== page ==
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  • Art as the Handmaiden of Cultural Understanding
  • Diederik W. Schönau
Arts Education Beyond Art: Teaching Art in Times of Change, edited by Barend van Heusden and Pascal Gielen. Amsterdam: Valiz, 2015. 192pp. $26.98, pb.

The title of this (European) collection of essays reflects the confusing complexity of the issues at stake. “Arts,” “Beyond Art,” and “Art”: what “art” are we talking about? In the introductory chapter, the editors follow, among others, the analyses of Arthur Danto and Pierre Bourdieu, concluding that “art,” as a series of canonical art works that reflect and legitimize the taste of an elite and defines the content of arts education, has come to an end. More specifically, the focus should change from the qualities of works of art to the processes of imaginative consciousness and to other cognitive processes that give form to the “artistic” as a dimension of life. In his concluding essay, Barend van Heusden gives the most elaborate answer to these observations. He introduces a new framework for arts education, based on his theory of “culture as cognition.” Van Heusden discriminates four types of cognitive processes (also named by him “cultural strategies”): perception, imagination, conceptualization, and analysis. In (human) evolution, these four types of processes have respectively generated perceptual schemata, human-made tools (technology and art), language and theoretical models. The same cognitive processes, however, can also be used to reflect on these cognitive processes or cultural strategies themselves. This “reflexive cultural cognition” takes place in the form of self-perception, self-imagination, self-conceptualization, and self-analysis. In this theory of culture, “art” is seen as a subdomain, closely connected, but not exclusively, to the strategies of imagination and self-imagination. The “artistic cognitive” process of self-imagination serves the human need to reflect upon life, by attributing form and meaning to the experiences of life and representing these through imitation, using the media of the body, objects, language, and graphics, respectively. When transferred to the level of education, arts education should serve the need to develop self-consciousness and cultural awareness, by using imaginative skills, with the help of these types of media. Thus [End Page 119] formulated, the role of the arts in education seems fundamental and clear. To Van Heusden, however, the arts in education are first of all a tool for cultural analysis and reflection. As a consequence of this position, the “reflective” character of arts education in school is put in the primary position, even to such an extent that the “productive mastery is rather the domain of arts education outside school” (163). This split seems not in line with the theory. When imagination and the use of media are centralized as tools for the development of self-consciousness and cultural understanding, why should the active development of imagination, media skills, and artistic thinking take place outside school? What makes the arts special and relevant in education, at least in the opinion of this reviewer, is the discovery and the hands-on experience of the expressive quality of artistic ways of thinking and working. The practical and artistic way to reflect on reality and the development of competencies to give form to meaning in media should also take place in schools, as part of the broad and balanced development of the cognitive skills of all students, not only of a privileged group outside school. Otherwise, arts education in school runs the risk of becoming a subject in which only talking takes place.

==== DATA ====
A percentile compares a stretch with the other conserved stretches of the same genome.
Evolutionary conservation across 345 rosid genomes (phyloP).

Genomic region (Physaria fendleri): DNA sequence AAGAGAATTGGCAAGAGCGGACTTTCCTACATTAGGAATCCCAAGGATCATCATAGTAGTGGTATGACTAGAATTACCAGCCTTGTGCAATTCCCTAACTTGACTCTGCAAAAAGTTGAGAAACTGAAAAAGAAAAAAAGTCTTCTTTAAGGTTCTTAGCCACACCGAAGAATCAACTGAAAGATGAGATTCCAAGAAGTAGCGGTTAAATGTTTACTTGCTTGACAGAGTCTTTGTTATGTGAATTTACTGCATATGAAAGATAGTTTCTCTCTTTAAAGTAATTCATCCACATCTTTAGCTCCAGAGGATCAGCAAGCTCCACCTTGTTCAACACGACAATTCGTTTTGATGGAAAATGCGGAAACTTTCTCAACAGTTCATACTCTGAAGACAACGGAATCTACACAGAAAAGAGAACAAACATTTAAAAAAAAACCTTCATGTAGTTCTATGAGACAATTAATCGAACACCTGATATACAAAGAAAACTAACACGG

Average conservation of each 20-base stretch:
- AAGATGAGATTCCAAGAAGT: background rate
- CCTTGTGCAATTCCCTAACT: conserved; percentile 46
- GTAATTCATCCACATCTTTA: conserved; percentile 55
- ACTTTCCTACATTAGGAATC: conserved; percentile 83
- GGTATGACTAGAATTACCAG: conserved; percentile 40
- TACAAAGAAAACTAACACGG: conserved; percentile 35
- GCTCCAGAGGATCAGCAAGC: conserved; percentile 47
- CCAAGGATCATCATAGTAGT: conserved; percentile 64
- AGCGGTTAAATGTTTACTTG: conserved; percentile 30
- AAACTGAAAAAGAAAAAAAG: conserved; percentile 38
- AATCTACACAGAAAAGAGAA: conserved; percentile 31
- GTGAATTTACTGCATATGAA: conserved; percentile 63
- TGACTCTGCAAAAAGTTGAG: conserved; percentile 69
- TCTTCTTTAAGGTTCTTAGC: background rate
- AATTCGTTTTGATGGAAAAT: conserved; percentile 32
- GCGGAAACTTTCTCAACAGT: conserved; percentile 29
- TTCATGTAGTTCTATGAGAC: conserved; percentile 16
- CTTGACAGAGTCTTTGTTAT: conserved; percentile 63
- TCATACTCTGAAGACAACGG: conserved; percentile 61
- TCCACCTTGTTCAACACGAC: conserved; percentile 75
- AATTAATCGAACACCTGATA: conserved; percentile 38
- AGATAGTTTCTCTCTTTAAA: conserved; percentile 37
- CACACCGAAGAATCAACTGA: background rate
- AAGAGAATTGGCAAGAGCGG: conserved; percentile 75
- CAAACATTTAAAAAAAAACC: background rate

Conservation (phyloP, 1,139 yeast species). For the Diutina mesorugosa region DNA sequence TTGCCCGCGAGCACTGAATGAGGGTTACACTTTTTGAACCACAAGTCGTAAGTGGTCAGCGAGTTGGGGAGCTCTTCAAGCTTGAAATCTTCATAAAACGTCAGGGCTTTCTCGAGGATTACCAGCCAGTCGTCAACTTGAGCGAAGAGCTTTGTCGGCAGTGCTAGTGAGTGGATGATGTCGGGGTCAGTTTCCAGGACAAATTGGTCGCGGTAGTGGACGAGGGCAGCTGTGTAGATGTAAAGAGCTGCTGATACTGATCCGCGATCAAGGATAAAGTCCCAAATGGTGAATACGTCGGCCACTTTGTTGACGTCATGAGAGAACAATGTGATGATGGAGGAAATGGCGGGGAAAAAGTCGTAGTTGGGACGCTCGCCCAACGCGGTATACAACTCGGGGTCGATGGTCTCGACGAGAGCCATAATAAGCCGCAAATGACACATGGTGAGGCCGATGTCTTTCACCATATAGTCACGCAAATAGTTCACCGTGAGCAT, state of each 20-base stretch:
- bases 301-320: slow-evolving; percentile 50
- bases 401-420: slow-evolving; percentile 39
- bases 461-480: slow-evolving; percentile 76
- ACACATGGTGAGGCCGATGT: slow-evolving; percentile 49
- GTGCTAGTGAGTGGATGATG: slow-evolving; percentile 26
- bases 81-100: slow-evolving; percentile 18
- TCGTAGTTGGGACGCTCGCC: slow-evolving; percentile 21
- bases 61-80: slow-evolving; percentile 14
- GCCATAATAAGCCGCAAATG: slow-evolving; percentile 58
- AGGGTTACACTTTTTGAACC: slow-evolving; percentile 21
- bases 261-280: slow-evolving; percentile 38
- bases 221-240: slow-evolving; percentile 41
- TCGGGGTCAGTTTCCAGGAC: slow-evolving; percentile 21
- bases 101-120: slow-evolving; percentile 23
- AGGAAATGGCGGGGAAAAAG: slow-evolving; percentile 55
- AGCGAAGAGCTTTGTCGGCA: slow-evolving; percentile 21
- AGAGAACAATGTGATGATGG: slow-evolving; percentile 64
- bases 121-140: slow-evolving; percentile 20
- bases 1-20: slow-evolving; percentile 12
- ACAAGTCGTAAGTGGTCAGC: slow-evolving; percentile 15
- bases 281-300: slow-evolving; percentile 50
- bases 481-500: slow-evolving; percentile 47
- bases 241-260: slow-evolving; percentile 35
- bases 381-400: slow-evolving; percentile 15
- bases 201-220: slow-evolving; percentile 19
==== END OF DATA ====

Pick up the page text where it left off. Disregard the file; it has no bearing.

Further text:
In his essay in this collection, Pascal Gielen discusses the constitutive power of play in generating culture and art. In reference to Johan Huizinga’s book Homo Ludens, Gielen points to the interaction between the group members that brings the rule of play, and thus of culture, to life. The art world is a social game with its own rules. In the tradition of Marcel Duchamps and the avant-garde, breaking the rules of the game became the most important tool of the arts. In doing so, they developed an immaterial principle that not only saved the spirit of art but can also present itself in science, politics, and education of everyday life. Art generates a “dismeasure” (a term Gielen borrows from...


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pp. 119-123
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